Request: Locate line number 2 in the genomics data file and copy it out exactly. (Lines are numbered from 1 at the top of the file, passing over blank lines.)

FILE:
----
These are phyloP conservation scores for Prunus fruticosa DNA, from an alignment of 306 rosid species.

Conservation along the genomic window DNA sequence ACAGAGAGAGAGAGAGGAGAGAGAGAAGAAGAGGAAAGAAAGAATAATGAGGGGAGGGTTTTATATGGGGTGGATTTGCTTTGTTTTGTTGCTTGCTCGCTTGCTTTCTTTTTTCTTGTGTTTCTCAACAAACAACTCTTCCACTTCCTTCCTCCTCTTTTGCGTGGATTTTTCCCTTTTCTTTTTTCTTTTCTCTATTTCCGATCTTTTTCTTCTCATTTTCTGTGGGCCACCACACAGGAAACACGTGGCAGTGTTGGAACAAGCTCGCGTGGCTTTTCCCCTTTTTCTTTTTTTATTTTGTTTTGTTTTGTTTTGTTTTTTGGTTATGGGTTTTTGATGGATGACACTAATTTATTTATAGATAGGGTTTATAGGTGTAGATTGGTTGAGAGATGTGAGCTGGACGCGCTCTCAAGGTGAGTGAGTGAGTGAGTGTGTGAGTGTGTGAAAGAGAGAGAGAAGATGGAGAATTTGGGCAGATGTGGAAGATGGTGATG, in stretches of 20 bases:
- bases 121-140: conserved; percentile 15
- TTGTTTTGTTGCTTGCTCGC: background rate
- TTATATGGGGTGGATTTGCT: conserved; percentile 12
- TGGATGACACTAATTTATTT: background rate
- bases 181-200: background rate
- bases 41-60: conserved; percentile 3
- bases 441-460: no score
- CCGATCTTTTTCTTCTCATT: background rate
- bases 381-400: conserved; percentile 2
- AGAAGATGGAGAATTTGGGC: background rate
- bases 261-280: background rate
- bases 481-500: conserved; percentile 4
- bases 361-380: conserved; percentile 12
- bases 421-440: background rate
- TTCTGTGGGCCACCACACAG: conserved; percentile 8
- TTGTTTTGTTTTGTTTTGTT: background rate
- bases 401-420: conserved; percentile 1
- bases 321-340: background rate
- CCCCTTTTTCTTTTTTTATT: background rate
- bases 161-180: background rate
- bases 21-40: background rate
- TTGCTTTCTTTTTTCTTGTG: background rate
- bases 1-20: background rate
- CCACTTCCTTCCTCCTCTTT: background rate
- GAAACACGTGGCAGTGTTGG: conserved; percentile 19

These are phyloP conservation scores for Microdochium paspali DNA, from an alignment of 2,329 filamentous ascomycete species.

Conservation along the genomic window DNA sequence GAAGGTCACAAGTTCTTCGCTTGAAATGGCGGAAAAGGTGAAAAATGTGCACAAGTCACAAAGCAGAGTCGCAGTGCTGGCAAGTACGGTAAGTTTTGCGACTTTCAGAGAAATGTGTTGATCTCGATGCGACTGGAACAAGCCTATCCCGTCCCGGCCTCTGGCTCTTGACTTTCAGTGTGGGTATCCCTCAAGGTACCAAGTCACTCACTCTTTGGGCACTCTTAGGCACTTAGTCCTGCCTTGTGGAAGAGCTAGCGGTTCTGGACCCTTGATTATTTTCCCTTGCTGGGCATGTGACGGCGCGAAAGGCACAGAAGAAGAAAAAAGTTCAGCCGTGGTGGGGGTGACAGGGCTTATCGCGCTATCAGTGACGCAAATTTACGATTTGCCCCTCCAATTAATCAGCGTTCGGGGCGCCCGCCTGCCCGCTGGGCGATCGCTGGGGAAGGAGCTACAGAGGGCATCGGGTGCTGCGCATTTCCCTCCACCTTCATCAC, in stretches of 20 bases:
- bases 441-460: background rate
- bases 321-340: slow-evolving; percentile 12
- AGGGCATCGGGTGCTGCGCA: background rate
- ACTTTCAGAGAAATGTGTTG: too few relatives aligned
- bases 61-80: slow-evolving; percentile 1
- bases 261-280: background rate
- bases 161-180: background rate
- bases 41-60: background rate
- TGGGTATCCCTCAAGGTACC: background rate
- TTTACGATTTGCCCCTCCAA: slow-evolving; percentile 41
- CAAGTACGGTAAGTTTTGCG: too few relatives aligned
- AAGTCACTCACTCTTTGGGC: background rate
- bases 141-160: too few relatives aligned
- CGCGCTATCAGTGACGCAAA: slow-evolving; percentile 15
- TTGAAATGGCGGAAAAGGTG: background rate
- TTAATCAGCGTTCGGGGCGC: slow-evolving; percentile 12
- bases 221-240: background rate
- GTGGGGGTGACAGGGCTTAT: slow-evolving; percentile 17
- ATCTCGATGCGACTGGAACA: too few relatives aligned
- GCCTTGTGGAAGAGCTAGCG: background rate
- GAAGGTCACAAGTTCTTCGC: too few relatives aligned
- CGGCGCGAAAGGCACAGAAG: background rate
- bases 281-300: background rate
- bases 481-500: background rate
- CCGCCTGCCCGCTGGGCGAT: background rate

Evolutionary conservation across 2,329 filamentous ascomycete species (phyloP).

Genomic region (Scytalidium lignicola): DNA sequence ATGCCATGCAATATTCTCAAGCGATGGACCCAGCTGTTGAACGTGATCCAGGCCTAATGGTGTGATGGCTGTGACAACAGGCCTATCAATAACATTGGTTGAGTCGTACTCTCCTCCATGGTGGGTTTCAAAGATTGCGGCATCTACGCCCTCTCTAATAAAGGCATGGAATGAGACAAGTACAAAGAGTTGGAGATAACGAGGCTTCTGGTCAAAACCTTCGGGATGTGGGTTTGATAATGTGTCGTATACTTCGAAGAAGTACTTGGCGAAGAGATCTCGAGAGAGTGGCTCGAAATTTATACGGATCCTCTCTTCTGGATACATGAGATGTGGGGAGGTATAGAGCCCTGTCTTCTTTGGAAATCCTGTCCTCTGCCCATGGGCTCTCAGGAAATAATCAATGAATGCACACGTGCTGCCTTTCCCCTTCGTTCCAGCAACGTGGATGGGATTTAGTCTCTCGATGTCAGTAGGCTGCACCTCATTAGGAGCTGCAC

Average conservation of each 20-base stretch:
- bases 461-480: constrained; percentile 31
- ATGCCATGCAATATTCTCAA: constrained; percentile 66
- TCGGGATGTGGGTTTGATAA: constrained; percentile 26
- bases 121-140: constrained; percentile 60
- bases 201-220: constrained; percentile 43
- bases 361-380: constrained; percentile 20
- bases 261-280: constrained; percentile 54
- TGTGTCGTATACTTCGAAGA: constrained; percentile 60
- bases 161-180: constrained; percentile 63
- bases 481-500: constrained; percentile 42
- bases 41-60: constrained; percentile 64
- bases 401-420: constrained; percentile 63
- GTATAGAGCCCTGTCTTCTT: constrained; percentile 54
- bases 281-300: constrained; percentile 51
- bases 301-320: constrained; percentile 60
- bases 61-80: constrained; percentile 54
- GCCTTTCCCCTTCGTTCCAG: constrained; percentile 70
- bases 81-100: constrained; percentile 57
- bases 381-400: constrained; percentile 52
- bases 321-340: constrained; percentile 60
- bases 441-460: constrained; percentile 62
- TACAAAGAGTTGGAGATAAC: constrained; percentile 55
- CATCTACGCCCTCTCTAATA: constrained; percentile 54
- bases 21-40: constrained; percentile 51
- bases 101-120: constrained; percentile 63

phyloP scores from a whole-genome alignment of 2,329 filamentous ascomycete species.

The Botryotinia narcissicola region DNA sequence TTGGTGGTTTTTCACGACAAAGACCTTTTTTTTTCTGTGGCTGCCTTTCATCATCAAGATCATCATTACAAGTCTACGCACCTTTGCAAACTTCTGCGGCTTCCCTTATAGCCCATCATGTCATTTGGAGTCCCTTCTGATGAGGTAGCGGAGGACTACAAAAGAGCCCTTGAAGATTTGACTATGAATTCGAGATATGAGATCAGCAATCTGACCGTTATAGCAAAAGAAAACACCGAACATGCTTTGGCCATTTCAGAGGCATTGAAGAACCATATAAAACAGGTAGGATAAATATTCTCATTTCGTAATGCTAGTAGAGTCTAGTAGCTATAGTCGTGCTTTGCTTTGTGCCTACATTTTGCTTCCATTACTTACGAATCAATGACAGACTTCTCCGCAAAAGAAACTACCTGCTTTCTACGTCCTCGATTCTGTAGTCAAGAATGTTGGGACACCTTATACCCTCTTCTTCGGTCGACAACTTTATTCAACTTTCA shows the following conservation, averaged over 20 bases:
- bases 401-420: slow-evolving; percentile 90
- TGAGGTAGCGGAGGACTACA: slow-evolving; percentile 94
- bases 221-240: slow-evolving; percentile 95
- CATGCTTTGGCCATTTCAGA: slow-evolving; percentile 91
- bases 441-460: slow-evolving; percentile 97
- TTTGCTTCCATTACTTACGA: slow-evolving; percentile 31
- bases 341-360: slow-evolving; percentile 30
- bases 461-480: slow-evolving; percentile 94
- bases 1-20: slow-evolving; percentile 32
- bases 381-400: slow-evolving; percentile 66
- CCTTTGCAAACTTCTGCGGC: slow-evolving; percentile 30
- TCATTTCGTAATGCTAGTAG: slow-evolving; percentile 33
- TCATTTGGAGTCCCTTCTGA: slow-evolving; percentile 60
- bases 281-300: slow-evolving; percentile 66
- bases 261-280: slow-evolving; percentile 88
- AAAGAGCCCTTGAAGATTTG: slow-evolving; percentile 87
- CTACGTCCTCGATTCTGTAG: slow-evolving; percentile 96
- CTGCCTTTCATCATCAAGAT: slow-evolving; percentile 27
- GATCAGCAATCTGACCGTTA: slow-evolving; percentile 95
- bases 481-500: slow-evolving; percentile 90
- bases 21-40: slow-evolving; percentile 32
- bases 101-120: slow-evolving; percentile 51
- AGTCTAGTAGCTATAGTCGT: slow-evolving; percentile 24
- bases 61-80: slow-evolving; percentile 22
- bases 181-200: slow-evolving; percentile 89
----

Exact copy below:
Conservation along the genomic window DNA sequence ACAGAGAGAGAGAGAGGAGAGAGAGAAGAAGAGGAAAGAAAGAATAATGAGGGGAGGGTTTTATATGGGGTGGATTTGCTTTGTTTTGTTGCTTGCTCGCTTGCTTTCTTTTTTCTTGTGTTTCTCAACAAACAACTCTTCCACTTCCTTCCTCCTCTTTTGCGTGGATTTTTCCCTTTTCTTTTTTCTTTTCTCTATTTCCGATCTTTTTCTTCTCATTTTCTGTGGGCCACCACACAGGAAACACGTGGCAGTGTTGGAACAAGCTCGCGTGGCTTTTCCCCTTTTTCTTTTTTTATTTTGTTTTGTTTTGTTTTGTTTTTTGGTTATGGGTTTTTGATGGATGACACTAATTTATTTATAGATAGGGTTTATAGGTGTAGATTGGTTGAGAGATGTGAGCTGGACGCGCTCTCAAGGTGAGTGAGTGAGTGAGTGTGTGAGTGTGTGAAAGAGAGAGAGAAGATGGAGAATTTGGGCAGATGTGGAAGATGGTGATG, in stretches of 20 bases: